We may be entering a new chapter in the gamification of American politics: election betting.
The Commodity Futures Trading Commission (CFTC) recently considered whether to allow a company called Kalshi Inc. to open the first U.S.-based election betting market, according to reporting by The Wall Street Journal.
Election betting is a sticky business. It opens all manner of ethical questions, including incentives for buying and selling votes. And it’s currently illegal in most places. According to the sports book Draft Kings, only two U.S.-based markets have recently allowed election betting, both receiving exemptions to do so by the CFTC because they can be used for research purposes. In August, one of those exemptions was revoked.
That has not always been the case. Election betting was a big deal a century ago. In 2004, two researchers from the University of North Carolina-Chapel Hill published a study of election betting in the early 1900s in the Journal of Economic Perspectives that said: “The extent of activity in the presidential betting markets of this time was astonishingly large. For brief periods, betting on political outcomes at the Curb Exchange in New York would exceed trading in stocks and bonds.” For the 1916 presidential election, more money was wagered in election betting than was spent by the candidates, the report said.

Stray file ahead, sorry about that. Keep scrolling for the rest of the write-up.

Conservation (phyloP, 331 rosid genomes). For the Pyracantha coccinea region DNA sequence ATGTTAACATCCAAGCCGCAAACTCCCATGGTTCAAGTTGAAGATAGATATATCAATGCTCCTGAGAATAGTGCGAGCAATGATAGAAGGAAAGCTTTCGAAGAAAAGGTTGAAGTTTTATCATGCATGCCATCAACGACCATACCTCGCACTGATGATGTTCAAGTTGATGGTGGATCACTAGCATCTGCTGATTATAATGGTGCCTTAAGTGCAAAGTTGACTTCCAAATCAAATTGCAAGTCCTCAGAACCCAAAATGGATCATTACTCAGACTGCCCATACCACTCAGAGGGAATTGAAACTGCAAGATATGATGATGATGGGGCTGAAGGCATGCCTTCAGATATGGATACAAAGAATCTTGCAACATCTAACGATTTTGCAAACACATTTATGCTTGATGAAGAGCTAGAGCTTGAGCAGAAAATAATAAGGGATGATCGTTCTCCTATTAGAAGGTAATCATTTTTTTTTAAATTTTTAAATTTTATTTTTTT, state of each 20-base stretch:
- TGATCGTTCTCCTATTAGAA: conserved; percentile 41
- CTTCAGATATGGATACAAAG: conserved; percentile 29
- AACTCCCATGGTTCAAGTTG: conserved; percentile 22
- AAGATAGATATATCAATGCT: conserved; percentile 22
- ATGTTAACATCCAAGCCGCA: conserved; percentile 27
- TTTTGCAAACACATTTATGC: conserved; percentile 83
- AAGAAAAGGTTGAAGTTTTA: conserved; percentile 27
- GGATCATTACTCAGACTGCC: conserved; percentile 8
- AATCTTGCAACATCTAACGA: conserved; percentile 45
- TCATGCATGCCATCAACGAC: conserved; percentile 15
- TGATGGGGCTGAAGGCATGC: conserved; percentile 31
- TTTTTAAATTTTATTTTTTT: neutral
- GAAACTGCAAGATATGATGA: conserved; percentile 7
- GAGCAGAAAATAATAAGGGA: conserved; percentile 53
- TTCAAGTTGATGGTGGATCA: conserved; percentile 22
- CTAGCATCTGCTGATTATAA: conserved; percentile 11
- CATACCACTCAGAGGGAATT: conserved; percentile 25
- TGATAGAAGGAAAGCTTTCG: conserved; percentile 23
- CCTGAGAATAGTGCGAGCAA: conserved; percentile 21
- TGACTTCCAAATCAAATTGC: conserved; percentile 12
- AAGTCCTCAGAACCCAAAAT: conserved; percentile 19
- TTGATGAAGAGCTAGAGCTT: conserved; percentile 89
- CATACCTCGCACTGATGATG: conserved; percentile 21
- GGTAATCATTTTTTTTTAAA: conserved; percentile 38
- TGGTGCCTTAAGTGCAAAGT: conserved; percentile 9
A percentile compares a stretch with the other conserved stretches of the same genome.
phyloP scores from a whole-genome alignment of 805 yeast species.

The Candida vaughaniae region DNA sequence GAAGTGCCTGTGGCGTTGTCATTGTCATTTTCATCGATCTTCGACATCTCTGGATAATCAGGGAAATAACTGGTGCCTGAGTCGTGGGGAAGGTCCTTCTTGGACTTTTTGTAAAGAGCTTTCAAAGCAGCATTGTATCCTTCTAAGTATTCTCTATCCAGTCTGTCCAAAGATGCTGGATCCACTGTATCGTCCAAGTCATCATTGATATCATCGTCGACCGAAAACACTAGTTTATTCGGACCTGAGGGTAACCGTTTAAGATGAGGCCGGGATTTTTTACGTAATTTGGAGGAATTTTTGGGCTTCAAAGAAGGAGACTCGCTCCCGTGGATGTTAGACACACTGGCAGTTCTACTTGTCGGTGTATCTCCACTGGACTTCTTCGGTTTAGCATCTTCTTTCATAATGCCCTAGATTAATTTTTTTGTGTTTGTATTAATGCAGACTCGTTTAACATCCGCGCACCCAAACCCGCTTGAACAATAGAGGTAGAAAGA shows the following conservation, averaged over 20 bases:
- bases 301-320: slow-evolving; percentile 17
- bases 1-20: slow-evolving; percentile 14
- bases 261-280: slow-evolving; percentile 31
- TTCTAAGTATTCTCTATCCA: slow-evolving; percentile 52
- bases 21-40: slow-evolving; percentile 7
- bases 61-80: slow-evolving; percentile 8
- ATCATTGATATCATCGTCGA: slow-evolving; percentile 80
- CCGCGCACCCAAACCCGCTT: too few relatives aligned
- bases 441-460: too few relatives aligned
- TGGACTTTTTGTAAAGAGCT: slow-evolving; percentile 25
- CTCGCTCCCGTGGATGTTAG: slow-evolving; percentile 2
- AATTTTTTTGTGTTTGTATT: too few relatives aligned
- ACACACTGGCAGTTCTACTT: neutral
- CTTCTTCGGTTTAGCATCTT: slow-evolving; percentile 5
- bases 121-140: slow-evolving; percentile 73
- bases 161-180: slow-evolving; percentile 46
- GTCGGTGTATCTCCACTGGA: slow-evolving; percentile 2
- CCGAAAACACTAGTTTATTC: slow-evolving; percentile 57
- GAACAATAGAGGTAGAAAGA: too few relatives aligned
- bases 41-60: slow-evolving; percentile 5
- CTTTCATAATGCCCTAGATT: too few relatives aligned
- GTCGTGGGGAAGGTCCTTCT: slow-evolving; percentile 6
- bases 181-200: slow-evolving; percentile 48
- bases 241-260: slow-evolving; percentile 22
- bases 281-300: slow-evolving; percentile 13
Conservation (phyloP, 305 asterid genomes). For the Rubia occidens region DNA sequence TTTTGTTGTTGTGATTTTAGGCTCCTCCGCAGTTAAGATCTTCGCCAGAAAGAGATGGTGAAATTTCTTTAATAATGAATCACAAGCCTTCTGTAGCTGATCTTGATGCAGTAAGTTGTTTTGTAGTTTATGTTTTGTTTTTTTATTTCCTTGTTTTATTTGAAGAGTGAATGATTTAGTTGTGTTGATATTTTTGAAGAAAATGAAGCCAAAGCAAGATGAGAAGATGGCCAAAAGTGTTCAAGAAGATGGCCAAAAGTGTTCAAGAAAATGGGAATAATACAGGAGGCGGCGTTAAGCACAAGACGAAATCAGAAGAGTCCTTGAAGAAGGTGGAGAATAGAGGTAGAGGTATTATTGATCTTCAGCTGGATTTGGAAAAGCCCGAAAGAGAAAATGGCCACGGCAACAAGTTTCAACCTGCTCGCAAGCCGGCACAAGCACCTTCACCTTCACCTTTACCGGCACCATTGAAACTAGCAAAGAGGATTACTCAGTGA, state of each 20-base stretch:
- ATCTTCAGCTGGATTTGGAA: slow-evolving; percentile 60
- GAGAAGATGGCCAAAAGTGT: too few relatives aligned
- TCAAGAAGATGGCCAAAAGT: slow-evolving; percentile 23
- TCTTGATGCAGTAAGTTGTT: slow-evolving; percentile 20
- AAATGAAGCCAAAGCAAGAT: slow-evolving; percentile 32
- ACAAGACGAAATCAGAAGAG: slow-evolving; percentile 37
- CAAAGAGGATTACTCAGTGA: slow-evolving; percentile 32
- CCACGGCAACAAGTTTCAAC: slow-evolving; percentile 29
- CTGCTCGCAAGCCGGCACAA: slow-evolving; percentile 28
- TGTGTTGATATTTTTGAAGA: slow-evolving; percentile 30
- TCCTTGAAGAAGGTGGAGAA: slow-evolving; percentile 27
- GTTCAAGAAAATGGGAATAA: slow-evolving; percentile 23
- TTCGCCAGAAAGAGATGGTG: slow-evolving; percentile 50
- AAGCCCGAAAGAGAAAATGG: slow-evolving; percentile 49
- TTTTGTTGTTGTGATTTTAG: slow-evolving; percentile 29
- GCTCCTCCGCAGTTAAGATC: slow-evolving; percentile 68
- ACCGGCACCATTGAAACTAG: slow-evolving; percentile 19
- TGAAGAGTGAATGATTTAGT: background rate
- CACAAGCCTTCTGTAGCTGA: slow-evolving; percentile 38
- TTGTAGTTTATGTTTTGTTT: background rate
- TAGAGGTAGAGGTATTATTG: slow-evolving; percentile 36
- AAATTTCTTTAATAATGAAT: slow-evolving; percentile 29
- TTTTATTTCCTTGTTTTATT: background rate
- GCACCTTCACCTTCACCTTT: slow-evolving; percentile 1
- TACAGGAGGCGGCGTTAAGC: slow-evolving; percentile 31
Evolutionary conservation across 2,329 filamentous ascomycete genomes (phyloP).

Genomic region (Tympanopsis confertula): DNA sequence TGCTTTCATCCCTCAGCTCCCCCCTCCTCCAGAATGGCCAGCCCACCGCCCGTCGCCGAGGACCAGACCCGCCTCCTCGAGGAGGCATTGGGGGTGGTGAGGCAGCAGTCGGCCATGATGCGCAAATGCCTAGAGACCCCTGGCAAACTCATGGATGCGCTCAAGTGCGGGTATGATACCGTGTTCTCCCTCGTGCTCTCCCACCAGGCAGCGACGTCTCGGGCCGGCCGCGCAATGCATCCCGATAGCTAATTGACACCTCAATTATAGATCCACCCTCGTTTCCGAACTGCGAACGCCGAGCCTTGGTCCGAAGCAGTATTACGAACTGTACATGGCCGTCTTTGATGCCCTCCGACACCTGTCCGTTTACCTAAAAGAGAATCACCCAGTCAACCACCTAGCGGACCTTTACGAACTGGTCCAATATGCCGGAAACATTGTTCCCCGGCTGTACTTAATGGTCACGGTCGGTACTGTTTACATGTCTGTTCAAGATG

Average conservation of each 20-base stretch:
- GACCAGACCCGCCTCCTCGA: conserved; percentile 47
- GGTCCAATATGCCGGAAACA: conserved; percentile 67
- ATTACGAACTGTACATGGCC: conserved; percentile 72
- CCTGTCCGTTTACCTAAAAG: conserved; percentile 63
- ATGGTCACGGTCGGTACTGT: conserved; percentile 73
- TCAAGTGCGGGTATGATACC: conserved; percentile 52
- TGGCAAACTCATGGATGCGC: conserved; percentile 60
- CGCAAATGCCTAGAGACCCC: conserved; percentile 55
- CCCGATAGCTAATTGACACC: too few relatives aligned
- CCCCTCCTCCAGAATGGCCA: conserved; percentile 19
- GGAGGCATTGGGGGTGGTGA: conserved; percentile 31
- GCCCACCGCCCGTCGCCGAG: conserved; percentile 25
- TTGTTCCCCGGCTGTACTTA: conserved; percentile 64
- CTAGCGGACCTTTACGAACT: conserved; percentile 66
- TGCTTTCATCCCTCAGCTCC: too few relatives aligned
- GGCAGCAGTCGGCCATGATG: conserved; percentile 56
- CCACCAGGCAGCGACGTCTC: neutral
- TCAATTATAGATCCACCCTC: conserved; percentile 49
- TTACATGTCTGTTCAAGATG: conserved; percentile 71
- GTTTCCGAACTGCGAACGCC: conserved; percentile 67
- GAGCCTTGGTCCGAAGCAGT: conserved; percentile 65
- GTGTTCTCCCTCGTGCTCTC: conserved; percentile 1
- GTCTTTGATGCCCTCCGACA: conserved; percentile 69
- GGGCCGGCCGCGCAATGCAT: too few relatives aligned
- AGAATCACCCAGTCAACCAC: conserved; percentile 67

In 1896, 1900, 1904, 1916 and 1934, The New York Times, Sun, and World provided regular quotations, alongside other market updates, from October until Election Day.
Regardless of whether there’s a regulated market, Americans will bet on elections. People bet on all manner of things. We remember when you could get action on an over/under for how many times a president would be interrupted by applause during a state of the union address, or what color the first lady’s dress would be. CFTC regulations aside, friendly wagers will continue. It’s a free country.
But election betting points out a troubling trend in our democracy: increasingly, people interact with news and politics the same way they interact with reality TV or spectator sports. The problem is our politics is not a game.
Journalism students used to be taught that local news is most important to readers and that “all politics is local’’ because people cared most about policies that would directly affect their lives. But that doesn’t seem to be true any longer. In recent decades, the most popular news sources focus almost entirely on national news because news consumers are less interested in how policies will affect them, and more interested in seeing their team win.
The gamification of politics is a terrible turn for our nation. We know elections get treated like horse races. Now you might be able to bet on the win, place, show.
Yes, politics is a spectacle. We’ve made it that way in the way we consume information about it. When we watch to see if our side will win, we probably aren’t thinking very hard about the underlying ideas and the people promoting them.
The Dallas Morning News/Tribune News Service